The Details

What Is Vitamin D?

While the term vitamin D refers to a group of fat-soluble steroids, the most important member of this group, and the one present in supplements, is vitamin D3 (also known as cholecalciferol), which is referred to herein as simply “vitamin D”. Vitamin D can be synthesized in the skin from cholesterol through a process that is dependent on sun exposure to ultraviolet (UV) B radiation. Vitamin D is converted in the liver to 25-hydroxyvitamin D (also known as 25-OH-vitamin D), which is the compound measured in blood to determine a person’s vitamin D status. 25-OH-vitamin D is further converted by the kidneys to form 1,25-dihydroxyvitamin D, which is the biologically active form of vitamin D.

What Does the Active Form of Vitamin D Do? 

1,25-dihydroxyvitamin D (also known as calcitriol) circulates as a hormone in the blood and has a major role in promoting the healthy growth and remodeling of bone. In particular, calcitriol increases intestinal absorption of calcium, magnesium, and phosphate, as well as being required for bone growth and remodeling by bone cells (osteoblasts and osteoclasts). Calcitriol also has several other effects, including on cell growth, proliferation, and differentiation, calcium signaling, brain development, neurotrophic and neuroprotective actions, neurotransmission, synaptic plasticity, neuromuscular activity, immune function, reduction of inflammation, and regulation of gene expression. Vitamin D regulates about 3% of all of the about 25,000 genes in humans, including activating the TPH2 gene that synthesizes tryptophan in the brain [PMID 24558199].

What Does a Vitamin D Deficiency Appear As? 

Deficiency of vitamin D is caused by inadequate sun exposure in conjunction with inadequate dietary intake. Deficiency is increasingly common throughout the world. While often thought of as only a substantial issue in darker-skinned individuals, deficiency is common even among those the lightest skin tones with the modern custom of extensive skin coverage by clothes and sunscreens, and with increasingly sedentary indoor lifestyles. As vitamin D is present in appreciable quantities in only a few foods, mostly oily fishes and supplemented milk, supplementation is increasingly recommended. Of note, bowel disease can also predispose towards vitamin D deficiency by decreasing absorbance even when some supplementation is provided. Vitamin D deficiency typically results in impaired bone mineralization, which leads to bone fractures and bone-softening diseases including osteomalacia in adults, and rickets in children.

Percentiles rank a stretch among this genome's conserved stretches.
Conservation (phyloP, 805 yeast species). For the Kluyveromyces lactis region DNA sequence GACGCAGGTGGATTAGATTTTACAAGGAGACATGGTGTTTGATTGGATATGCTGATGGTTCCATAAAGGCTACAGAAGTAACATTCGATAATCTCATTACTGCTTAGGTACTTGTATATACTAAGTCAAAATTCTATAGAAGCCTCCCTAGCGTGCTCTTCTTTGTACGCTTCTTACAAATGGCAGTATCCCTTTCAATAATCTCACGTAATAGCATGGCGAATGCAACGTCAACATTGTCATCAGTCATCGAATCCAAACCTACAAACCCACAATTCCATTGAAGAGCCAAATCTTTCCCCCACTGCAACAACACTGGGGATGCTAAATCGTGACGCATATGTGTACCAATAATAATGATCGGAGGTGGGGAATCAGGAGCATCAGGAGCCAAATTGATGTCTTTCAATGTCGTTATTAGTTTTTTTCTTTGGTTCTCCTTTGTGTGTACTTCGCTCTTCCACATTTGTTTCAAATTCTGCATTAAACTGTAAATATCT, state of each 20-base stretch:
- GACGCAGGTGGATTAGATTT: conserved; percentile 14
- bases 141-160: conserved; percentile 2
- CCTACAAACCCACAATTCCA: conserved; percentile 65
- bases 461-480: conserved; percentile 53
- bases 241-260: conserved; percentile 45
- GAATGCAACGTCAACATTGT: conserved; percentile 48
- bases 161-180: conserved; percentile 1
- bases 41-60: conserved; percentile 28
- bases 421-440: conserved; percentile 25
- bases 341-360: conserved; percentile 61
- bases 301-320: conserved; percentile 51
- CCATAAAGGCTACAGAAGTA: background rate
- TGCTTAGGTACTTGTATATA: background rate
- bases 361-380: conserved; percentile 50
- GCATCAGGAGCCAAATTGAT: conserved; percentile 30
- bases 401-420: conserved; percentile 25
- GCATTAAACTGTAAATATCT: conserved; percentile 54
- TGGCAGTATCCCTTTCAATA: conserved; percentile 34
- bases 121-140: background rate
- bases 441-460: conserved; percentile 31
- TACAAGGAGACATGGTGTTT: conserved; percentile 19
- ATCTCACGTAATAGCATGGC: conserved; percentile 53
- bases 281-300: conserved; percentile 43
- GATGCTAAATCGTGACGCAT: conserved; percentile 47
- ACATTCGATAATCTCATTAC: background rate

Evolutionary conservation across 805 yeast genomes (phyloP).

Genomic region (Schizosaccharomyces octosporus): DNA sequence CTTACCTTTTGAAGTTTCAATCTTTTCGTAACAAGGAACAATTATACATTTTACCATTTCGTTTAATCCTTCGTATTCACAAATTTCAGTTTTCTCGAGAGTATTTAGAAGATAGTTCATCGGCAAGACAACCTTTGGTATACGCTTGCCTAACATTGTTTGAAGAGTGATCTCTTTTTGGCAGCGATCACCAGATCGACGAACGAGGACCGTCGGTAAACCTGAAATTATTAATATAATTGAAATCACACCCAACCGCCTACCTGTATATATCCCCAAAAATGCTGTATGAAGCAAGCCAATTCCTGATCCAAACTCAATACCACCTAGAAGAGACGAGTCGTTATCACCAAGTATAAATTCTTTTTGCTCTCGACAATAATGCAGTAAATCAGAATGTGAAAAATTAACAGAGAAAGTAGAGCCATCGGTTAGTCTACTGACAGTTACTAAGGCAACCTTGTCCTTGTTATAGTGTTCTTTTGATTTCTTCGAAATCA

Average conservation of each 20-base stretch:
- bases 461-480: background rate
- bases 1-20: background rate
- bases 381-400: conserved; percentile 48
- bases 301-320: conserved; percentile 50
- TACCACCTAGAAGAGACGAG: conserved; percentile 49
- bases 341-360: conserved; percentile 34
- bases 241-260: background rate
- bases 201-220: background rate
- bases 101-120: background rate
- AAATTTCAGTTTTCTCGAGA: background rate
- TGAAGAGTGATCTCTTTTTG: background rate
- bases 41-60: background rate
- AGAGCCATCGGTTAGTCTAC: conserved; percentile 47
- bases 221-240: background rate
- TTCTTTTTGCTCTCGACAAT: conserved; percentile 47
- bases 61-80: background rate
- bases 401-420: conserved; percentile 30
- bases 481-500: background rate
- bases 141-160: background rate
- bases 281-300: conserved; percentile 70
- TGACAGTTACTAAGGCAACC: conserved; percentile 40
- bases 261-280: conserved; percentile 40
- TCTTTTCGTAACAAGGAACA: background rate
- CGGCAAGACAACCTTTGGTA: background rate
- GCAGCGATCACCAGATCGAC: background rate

What About Vitamin D’s Use in Disease?  

Vitamin D is used for preventing and treating rickets, weak bones (osteoporosis), bone pain, bone loss in people with hyperparathyroidism, and inherited disorders causing weak bones such as osteogenesis imperfecta. It is also used for preventing falls and fractures in people at risk for osteoporosis, and preventing low calcium and bone loss in people with kidney failure. In addition, vitamin D is sometimes used for many conditions beyond bones, including high blood pressure, elevated cholesterol, diabetes, obesity, muscle weakness, autism, multiple sclerosis, rheumatoid arthritis, chronic obstructive pulmonary disease (COPD), asthma, bronchitis, premenstrual syndrome (PMS), tooth and gum disease, vitiligo, scleroderma, and psoriasis. Furthermore, some use vitamin D for boosting the immune system, preventing autoimmune diseases, and preventing cancer. Multiple studies have explored the relationship between vitamin D and autism [reviewed in PMID 28217829].